HARMON: Acting in our behalf?

March 5, 2014 

These are scary times politically, and I’m not sure if many of our elected officials are up to the task for one simple reason. They don’t know us anymore. Many of them don’t live around “we the people,” preferring to live in places safer and away from us and seldom do we see them passing on the street. And, because it takes millions of dollars to be elected to office, we no longer have candidates we can relate to economically.

So we have this disconnect, particularly with those in Washington, D.C., and we’re becoming more frustrated as our thoughts and desires are not being represented by our representatives. Instead, once elected, they seem to feel they know more than we and are capable of and they begin making decisions for us instead of simply representing us.

I’ve never been polled. I get calls for money now and then, but no one asks my opinion on political issues before they ask for the money. The fact is, I have to trust my representative to do the right thing by me and my family. Well, that’s OK. I need representation for several reasons. First, I don’t “run in those circles,” and therefore I’m not privy to information needed to make intelligent decisions.

It’s always interesting when candidates become the elected officials and they suddenly realize there was information out there not available to him/her as the candidates -- information necessary for sound decision making.

Second, I wasn’t the student of politics I should have been and therefore have no historical background from which to garner intelligent opinion. Third, I mostly get my news from television, or the Internet, likely as not, you do also. As citizens/voters, we are at the mercy of elected officials we cannot relate to when it comes to actions taken and results achieved politically.

We vote for them, pay them and have to trust them. And even as I watch the ticker crossing the screen on CNN, FOX and MSNBC, I cannot be sure of what is true and what isn’t, because I must rely on reporters from three different political camps for information. We do have an advantage, however, over wealthy politicians who are not willing or able to talk to people like us about how our government should proceed.

As we go about our daily lives, speaking to each others, sharing thoughts and ideas, we can sense mood. It becomes the mood of the area in which we live and it results in majorities. Those majorities elect politicians.

The last few days, while watching all three networks and waiting on a grandson who refuses to be born until he is ready, my thoughts have been on the current situation in Ukraine. You have people over there who want to be more European and folks from Russia saying, “Nope, you have to stay like us and be Russians.” It seems to me that would be like me wanting to be a Floridian and somebody saying, “Nope, you’ve got to be like us, Georgians.”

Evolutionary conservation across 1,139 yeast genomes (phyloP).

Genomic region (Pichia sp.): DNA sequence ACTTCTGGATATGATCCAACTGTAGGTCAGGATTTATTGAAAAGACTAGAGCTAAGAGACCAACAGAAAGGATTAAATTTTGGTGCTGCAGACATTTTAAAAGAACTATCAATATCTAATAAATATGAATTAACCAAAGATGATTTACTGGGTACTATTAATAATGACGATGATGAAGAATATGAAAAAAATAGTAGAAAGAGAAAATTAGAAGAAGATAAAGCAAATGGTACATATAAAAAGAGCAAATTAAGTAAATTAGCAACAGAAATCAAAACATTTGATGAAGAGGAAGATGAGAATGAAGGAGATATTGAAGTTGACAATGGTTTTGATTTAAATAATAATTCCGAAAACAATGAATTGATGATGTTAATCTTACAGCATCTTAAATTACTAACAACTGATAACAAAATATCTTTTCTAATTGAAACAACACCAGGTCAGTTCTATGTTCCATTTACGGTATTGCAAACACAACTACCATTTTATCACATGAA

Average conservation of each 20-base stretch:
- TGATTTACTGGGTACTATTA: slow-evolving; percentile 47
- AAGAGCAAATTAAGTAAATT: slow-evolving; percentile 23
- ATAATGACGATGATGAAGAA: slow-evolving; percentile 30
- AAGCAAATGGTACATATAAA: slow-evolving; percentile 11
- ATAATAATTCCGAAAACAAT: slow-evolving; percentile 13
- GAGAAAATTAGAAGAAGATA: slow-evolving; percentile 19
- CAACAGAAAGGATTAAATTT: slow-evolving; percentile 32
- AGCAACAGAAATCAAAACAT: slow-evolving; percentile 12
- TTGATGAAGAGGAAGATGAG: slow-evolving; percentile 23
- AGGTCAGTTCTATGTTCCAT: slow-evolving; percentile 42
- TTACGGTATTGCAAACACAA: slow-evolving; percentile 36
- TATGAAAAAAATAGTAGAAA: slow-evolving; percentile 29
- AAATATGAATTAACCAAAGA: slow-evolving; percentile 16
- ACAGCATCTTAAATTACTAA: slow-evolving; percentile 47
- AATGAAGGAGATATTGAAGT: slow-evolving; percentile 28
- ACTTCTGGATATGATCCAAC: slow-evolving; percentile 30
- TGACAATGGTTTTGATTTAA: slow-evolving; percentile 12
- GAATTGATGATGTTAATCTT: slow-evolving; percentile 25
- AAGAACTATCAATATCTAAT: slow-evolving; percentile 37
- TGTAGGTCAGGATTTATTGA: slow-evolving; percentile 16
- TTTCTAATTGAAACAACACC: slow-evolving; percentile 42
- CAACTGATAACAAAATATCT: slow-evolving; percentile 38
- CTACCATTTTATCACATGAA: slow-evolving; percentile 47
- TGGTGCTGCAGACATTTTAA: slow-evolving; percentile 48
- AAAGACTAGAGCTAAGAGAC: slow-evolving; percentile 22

Oh, I know it must be more complicated than that, otherwise why all the fuss? But that takes me back to those elected officials. I sure hope they know what they’re doing because remember that thing about mood? I have a gut feeling that if we get involved in another, what they call, “major conflict,” and I suppose any major conflict to a soldier would be where he/she is getting shot at, we just might need that old bad boy called conscription.

And if I read the mood of the country correctly, that ain’t going to go over so well with the current crop of young Americans. I don’t see them lining up at the recruiting office to volunteer for duty in The Ukraine, when many didn’t know it existed a week ago. Yes, it’s scary out there, with angry and depressed voters wondering “why” on many current decisions.

In fact, until you can give me a darn good reason for going anywhere and fighting in the next 20 years I’d have to say, “Not with my grandson you don’t.” But oops, I forgot a very important point. We don’t need elected officials voting on going to war anymore; our presidents can do it any time they like. That scares the heck out of me.

Sonny Harmon is a professor emeritus at Georgia Military College. Visit his blog at www.sharmon09.blogspot.com.

The Telegraph is pleased to provide this opportunity to share information, experiences and observations about what's in the news. Some of the comments may be reprinted elsewhere in the site or in the newspaper. We encourage lively, open debate on the issues of the day, and ask that you refrain from profanity, hate speech, personal comments and remarks that are off point. Thank you for taking the time to offer your thoughts.

Commenting FAQs | Terms of Service